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What duck is this?

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Anonymous
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What duck is this?

I'm from the US. Not sure what bird/duck this is.
Can someone educate me?

It is at the watering hole.

Thanks!

http://i11.tinypic.com/2ymevxx.jpg

Julie
Buffalo, NY
USA

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modsquad
Joined: Mar 14 2006

"limpopo" wrote:
You're welcome - I really like the Wildwatch site. Check this out on their site - maybe I should also put it on the reading thread.

http://www.wildwatch.com/annual/default.asp

I just looked, that looks a nice book!!! thanks for this, I signed up for the emails Laughing out loud

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Anonymous
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You're welcome - I really like the Wildwatch site.
Check this out on their site - maybe I should also put it on the reading thread.

http://www.wildwatch.com/annual/default.asp

Ingwe's picture
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modsquad
Joined: Mar 14 2006

Thanks for that Limpopo. I learn something everyday Smiling

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Anonymous
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Here is some info I came across:

When is a goose not a goose?
In spite of their names, the Egyptian, spur-winged and pygmy geese are not geese, but ducks. There are, in fact, no true geese south of the Sahara. True geese lack iridescent plumage and have an irregular, net-like surface to the tarsus (that part of the leg between the 'ankle' and 'knee').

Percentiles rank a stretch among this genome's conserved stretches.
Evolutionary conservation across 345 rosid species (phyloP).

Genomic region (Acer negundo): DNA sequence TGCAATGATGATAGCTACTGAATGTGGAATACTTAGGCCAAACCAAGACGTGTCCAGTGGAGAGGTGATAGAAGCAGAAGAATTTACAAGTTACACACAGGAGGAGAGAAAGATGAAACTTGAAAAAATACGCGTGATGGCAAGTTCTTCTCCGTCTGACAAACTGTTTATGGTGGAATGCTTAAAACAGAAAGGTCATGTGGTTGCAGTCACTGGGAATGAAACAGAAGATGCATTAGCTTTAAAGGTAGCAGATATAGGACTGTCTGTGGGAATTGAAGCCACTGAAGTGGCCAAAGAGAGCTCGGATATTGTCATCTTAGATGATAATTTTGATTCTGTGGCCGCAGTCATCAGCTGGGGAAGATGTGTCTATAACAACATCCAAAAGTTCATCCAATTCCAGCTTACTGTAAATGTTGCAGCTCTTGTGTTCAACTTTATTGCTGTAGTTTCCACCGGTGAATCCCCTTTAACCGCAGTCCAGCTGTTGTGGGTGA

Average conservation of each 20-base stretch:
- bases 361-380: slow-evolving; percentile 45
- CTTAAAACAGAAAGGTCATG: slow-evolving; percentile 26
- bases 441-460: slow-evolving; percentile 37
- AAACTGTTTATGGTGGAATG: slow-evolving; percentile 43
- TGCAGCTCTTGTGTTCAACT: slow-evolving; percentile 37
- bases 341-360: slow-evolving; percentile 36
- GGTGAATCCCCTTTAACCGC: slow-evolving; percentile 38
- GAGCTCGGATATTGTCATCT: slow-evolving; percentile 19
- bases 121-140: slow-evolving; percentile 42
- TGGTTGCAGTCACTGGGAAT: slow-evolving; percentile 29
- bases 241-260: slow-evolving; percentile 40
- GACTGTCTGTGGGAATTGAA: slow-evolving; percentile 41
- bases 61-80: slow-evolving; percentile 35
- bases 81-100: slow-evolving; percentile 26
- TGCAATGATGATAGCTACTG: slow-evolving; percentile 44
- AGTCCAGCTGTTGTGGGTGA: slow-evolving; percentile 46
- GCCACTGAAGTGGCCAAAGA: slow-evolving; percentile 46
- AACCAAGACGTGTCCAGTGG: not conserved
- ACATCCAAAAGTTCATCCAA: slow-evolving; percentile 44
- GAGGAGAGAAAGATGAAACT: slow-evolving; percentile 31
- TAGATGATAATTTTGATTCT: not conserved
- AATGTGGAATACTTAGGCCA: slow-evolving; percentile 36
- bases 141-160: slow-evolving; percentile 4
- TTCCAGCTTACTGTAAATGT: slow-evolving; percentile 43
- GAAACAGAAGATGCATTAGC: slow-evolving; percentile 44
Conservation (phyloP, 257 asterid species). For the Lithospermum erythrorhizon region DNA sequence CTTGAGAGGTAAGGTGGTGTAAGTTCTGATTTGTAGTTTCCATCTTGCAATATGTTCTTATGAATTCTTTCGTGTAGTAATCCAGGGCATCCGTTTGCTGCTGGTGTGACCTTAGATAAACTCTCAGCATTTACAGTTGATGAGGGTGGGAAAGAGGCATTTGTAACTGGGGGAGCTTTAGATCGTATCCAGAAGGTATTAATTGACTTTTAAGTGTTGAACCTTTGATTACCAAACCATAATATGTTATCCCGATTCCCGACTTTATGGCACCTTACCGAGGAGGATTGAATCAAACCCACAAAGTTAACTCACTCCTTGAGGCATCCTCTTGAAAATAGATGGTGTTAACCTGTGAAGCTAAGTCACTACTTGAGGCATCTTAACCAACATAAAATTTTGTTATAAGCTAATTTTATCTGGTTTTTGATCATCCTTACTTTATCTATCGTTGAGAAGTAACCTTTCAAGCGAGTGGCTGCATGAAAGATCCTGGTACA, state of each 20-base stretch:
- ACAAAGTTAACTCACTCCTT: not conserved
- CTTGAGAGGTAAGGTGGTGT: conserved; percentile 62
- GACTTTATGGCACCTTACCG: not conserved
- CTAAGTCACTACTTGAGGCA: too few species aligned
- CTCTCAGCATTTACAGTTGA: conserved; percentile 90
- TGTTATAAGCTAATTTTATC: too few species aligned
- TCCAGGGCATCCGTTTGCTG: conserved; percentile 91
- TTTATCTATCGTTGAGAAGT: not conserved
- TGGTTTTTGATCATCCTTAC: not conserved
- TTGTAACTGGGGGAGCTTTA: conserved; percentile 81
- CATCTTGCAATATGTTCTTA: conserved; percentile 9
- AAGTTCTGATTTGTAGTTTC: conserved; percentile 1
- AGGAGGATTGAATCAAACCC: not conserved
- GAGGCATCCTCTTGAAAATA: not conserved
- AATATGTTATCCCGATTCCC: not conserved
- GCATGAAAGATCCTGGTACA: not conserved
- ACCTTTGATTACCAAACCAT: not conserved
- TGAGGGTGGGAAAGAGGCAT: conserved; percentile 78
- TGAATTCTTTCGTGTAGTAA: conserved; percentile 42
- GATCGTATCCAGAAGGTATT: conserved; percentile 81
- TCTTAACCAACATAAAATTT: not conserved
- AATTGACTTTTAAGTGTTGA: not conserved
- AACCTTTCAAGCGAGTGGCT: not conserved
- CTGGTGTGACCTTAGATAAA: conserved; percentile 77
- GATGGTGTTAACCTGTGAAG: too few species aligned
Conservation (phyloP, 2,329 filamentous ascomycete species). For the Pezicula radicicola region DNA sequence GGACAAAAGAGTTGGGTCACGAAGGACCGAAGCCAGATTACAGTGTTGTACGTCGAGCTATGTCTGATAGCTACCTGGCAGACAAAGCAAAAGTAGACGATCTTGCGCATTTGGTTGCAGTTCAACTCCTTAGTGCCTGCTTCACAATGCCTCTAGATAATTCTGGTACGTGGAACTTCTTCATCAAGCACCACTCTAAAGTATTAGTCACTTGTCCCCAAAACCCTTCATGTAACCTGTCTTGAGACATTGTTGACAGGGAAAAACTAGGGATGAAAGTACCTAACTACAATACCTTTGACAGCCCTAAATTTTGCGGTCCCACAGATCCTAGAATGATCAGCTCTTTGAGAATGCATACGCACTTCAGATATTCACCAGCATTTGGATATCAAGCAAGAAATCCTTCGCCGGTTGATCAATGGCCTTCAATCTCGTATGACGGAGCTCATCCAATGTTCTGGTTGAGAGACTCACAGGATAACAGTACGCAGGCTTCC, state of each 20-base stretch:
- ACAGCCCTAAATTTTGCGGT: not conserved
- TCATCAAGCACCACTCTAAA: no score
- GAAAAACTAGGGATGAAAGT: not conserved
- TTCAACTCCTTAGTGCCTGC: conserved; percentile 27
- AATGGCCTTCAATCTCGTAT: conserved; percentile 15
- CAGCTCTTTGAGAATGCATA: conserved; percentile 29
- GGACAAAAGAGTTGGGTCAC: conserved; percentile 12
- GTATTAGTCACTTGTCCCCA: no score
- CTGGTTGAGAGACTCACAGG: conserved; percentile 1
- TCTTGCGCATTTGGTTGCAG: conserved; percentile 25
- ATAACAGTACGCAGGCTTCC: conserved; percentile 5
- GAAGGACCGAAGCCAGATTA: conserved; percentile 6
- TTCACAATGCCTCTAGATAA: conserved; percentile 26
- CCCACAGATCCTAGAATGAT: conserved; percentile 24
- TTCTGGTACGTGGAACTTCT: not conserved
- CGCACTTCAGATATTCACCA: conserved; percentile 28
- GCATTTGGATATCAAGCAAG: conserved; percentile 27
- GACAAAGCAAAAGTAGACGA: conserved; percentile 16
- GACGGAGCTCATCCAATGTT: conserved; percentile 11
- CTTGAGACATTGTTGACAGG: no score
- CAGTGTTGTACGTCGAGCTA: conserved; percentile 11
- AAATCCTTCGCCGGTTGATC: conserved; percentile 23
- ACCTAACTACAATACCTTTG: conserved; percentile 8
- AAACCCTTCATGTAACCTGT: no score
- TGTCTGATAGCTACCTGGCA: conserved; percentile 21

Ducks (except for the whistling ducks), on the other hand, have horizontal plates or scales on the tarsus, and many species have iridescent feathers on the wing.

Walk like an Egyptian
The Egyptian goose is an unmistakable and sometimes unavoidable bird! Noisy and aggressive, it commandeers natural pans and lakeshores, and has adapted extremely well to man-made waterholes and dams.

It occurs throughout Southern Africa and is the only member of the Anatidae to breed both north and south of the Equator. It now occurs in very large numbers in Johannesburg parks, and breeds in all months of the year. Some 30 000 are estimated to occur on the Highveld, with large winter aggregations forming on bigger pan systems. Smaller numbers occur in the sub-tropical lowveld.

There can be little doubt that the creation of artificial waterbodies such as farm dams has allowed this species to expand both in range and numbers. The Egyptian goose feeds on grass, seeds, aquatic rhizomes and crop seedlings.

The nest is a natural hollow on the ground, or more typically in woodland areas - a disused stick nest of another bird. The huge thatched nest of the hamerkop is frequently used as a nesting site, much to the dismay of the hard-working builders!
http://www.wildwatch.com/resources/birds/ducks.asp

~~~~~~~~~~~~~~~~~~~

The Egyptian Goose is in the tribe of Shelducks. Apart from many duck-like characteristics, they also have external goose-like features. They are often bred in captivity.
http://www.treknature.com/gallery/North_America/United_States/photo11254.htm

Anonymous
Anonymous's picture

Oh cool!!! Thanks!

Julie

Anonymous
Anonymous's picture

Hi Julie,

That's an egyptian goose.
Alopochen aegytiaca

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